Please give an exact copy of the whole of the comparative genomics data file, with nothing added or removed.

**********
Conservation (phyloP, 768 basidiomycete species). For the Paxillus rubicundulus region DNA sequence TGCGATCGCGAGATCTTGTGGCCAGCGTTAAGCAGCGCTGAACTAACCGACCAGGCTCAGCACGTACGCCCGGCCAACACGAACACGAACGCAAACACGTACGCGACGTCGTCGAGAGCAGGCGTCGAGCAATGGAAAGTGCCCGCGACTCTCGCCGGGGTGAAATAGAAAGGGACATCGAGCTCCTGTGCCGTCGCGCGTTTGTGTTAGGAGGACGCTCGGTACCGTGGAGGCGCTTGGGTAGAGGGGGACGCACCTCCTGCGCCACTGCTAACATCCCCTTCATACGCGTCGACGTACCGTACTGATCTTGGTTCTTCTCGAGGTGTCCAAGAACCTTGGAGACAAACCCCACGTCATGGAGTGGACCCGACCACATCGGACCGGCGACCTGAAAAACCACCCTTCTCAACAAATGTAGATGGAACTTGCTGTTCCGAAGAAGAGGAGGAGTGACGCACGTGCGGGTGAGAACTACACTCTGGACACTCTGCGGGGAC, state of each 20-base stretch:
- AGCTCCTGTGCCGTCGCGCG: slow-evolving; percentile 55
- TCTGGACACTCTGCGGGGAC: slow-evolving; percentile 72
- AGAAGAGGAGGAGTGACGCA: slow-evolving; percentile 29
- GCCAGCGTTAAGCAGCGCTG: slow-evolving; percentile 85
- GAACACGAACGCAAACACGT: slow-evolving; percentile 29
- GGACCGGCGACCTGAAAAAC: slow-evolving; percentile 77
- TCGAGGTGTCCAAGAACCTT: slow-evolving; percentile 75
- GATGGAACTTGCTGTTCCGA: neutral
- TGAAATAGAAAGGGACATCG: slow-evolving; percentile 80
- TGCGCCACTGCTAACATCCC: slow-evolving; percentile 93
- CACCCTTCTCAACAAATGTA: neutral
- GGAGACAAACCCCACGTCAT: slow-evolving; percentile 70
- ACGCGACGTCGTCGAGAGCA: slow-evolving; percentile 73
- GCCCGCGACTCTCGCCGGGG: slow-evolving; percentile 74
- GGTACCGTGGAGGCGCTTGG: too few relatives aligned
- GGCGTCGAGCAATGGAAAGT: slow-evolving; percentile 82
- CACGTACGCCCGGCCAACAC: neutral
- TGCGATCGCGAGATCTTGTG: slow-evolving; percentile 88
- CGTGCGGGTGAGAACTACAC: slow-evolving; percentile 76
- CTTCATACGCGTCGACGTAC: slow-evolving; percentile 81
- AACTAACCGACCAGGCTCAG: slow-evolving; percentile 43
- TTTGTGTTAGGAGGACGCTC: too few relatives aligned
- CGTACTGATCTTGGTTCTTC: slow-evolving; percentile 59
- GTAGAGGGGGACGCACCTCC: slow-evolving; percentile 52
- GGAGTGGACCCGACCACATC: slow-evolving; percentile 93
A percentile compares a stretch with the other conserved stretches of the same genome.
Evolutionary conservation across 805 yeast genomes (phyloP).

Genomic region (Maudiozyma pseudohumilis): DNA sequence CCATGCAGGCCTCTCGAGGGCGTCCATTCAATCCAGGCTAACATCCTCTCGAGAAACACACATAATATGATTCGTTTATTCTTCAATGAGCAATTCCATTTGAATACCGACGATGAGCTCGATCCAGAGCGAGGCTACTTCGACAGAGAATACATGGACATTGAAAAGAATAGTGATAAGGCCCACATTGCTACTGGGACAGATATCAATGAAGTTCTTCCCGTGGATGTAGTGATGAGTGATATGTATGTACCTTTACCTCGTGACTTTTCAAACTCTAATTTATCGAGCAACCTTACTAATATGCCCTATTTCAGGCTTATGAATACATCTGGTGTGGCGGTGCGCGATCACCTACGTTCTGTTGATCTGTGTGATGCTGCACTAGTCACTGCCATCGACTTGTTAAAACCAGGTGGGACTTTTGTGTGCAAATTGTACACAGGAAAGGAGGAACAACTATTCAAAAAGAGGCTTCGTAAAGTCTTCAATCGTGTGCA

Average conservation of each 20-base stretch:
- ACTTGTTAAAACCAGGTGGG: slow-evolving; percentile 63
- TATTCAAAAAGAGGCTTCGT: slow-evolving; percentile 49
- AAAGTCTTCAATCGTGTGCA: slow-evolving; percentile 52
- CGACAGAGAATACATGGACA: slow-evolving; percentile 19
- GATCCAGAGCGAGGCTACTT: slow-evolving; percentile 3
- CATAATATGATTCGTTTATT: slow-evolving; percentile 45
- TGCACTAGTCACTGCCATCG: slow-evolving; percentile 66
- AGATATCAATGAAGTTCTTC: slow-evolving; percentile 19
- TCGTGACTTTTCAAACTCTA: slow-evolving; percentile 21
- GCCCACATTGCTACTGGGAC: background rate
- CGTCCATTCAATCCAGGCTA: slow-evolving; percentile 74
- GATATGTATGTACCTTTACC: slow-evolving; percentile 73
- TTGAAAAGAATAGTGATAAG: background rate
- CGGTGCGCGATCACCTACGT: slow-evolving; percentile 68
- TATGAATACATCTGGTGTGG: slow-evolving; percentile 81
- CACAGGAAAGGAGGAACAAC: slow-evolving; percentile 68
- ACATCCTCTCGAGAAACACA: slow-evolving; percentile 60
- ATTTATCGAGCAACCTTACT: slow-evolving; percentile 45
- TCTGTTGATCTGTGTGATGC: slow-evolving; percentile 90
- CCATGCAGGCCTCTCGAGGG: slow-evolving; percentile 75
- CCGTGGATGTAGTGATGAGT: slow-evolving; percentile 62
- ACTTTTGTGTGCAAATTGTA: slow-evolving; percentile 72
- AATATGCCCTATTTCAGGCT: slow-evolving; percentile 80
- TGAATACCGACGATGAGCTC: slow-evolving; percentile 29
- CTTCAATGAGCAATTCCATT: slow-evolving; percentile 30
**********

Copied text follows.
Conservation (phyloP, 768 basidiomycete species). For the Paxillus rubicundulus region DNA sequence TGCGATCGCGAGATCTTGTGGCCAGCGTTAAGCAGCGCTGAACTAACCGACCAGGCTCAGCACGTACGCCCGGCCAACACGAACACGAACGCAAACACGTACGCGACGTCGTCGAGAGCAGGCGTCGAGCAATGGAAAGTGCCCGCGACTCTCGCCGGGGTGAAATAGAAAGGGACATCGAGCTCCTGTGCCGTCGCGCGTTTGTGTTAGGAGGACGCTCGGTACCGTGGAGGCGCTTGGGTAGAGGGGGACGCACCTCCTGCGCCACTGCTAACATCCCCTTCATACGCGTCGACGTACCGTACTGATCTTGGTTCTTCTCGAGGTGTCCAAGAACCTTGGAGACAAACCCCACGTCATGGAGTGGACCCGACCACATCGGACCGGCGACCTGAAAAACCACCCTTCTCAACAAATGTAGATGGAACTTGCTGTTCCGAAGAAGAGGAGGAGTGACGCACGTGCGGGTGAGAACTACACTCTGGACACTCTGCGGGGAC, state of each 20-base stretch:
- AGCTCCTGTGCCGTCGCGCG: slow-evolving; percentile 55
- TCTGGACACTCTGCGGGGAC: slow-evolving; percentile 72
- AGAAGAGGAGGAGTGACGCA: slow-evolving; percentile 29
- GCCAGCGTTAAGCAGCGCTG: slow-evolving; percentile 85
- GAACACGAACGCAAACACGT: slow-evolving; percentile 29
- GGACCGGCGACCTGAAAAAC: slow-evolving; percentile 77
- TCGAGGTGTCCAAGAACCTT: slow-evolving; percentile 75
- GATGGAACTTGCTGTTCCGA: neutral
- TGAAATAGAAAGGGACATCG: slow-evolving; percentile 80
- TGCGCCACTGCTAACATCCC: slow-evolving; percentile 93
- CACCCTTCTCAACAAATGTA: neutral
- GGAGACAAACCCCACGTCAT: slow-evolving; percentile 70
- ACGCGACGTCGTCGAGAGCA: slow-evolving; percentile 73
- GCCCGCGACTCTCGCCGGGG: slow-evolving; percentile 74
- GGTACCGTGGAGGCGCTTGG: too few relatives aligned
- GGCGTCGAGCAATGGAAAGT: slow-evolving; percentile 82
- CACGTACGCCCGGCCAACAC: neutral
- TGCGATCGCGAGATCTTGTG: slow-evolving; percentile 88
- CGTGCGGGTGAGAACTACAC: slow-evolving; percentile 76
- CTTCATACGCGTCGACGTAC: slow-evolving; percentile 81
- AACTAACCGACCAGGCTCAG: slow-evolving; percentile 43
- TTTGTGTTAGGAGGACGCTC: too few relatives aligned
- CGTACTGATCTTGGTTCTTC: slow-evolving; percentile 59
- GTAGAGGGGGACGCACCTCC: slow-evolving; percentile 52
- GGAGTGGACCCGACCACATC: slow-evolving; percentile 93
A percentile compares a stretch with the other conserved stretches of the same genome.
Evolutionary conservation across 805 yeast genomes (phyloP).

Genomic region (Maudiozyma pseudohumilis): DNA sequence CCATGCAGGCCTCTCGAGGGCGTCCATTCAATCCAGGCTAACATCCTCTCGAGAAACACACATAATATGATTCGTTTATTCTTCAATGAGCAATTCCATTTGAATACCGACGATGAGCTCGATCCAGAGCGAGGCTACTTCGACAGAGAATACATGGACATTGAAAAGAATAGTGATAAGGCCCACATTGCTACTGGGACAGATATCAATGAAGTTCTTCCCGTGGATGTAGTGATGAGTGATATGTATGTACCTTTACCTCGTGACTTTTCAAACTCTAATTTATCGAGCAACCTTACTAATATGCCCTATTTCAGGCTTATGAATACATCTGGTGTGGCGGTGCGCGATCACCTACGTTCTGTTGATCTGTGTGATGCTGCACTAGTCACTGCCATCGACTTGTTAAAACCAGGTGGGACTTTTGTGTGCAAATTGTACACAGGAAAGGAGGAACAACTATTCAAAAAGAGGCTTCGTAAAGTCTTCAATCGTGTGCA

Average conservation of each 20-base stretch:
- ACTTGTTAAAACCAGGTGGG: slow-evolving; percentile 63
- TATTCAAAAAGAGGCTTCGT: slow-evolving; percentile 49
- AAAGTCTTCAATCGTGTGCA: slow-evolving; percentile 52
- CGACAGAGAATACATGGACA: slow-evolving; percentile 19
- GATCCAGAGCGAGGCTACTT: slow-evolving; percentile 3
- CATAATATGATTCGTTTATT: slow-evolving; percentile 45
- TGCACTAGTCACTGCCATCG: slow-evolving; percentile 66
- AGATATCAATGAAGTTCTTC: slow-evolving; percentile 19
- TCGTGACTTTTCAAACTCTA: slow-evolving; percentile 21
- GCCCACATTGCTACTGGGAC: background rate
- CGTCCATTCAATCCAGGCTA: slow-evolving; percentile 74
- GATATGTATGTACCTTTACC: slow-evolving; percentile 73
- TTGAAAAGAATAGTGATAAG: background rate
- CGGTGCGCGATCACCTACGT: slow-evolving; percentile 68
- TATGAATACATCTGGTGTGG: slow-evolving; percentile 81
- CACAGGAAAGGAGGAACAAC: slow-evolving; percentile 68
- ACATCCTCTCGAGAAACACA: slow-evolving; percentile 60
- ATTTATCGAGCAACCTTACT: slow-evolving; percentile 45
- TCTGTTGATCTGTGTGATGC: slow-evolving; percentile 90
- CCATGCAGGCCTCTCGAGGG: slow-evolving; percentile 75
- CCGTGGATGTAGTGATGAGT: slow-evolving; percentile 62
- ACTTTTGTGTGCAAATTGTA: slow-evolving; percentile 72
- AATATGCCCTATTTCAGGCT: slow-evolving; percentile 80
- TGAATACCGACGATGAGCTC: slow-evolving; percentile 29
- CTTCAATGAGCAATTCCATT: slow-evolving; percentile 30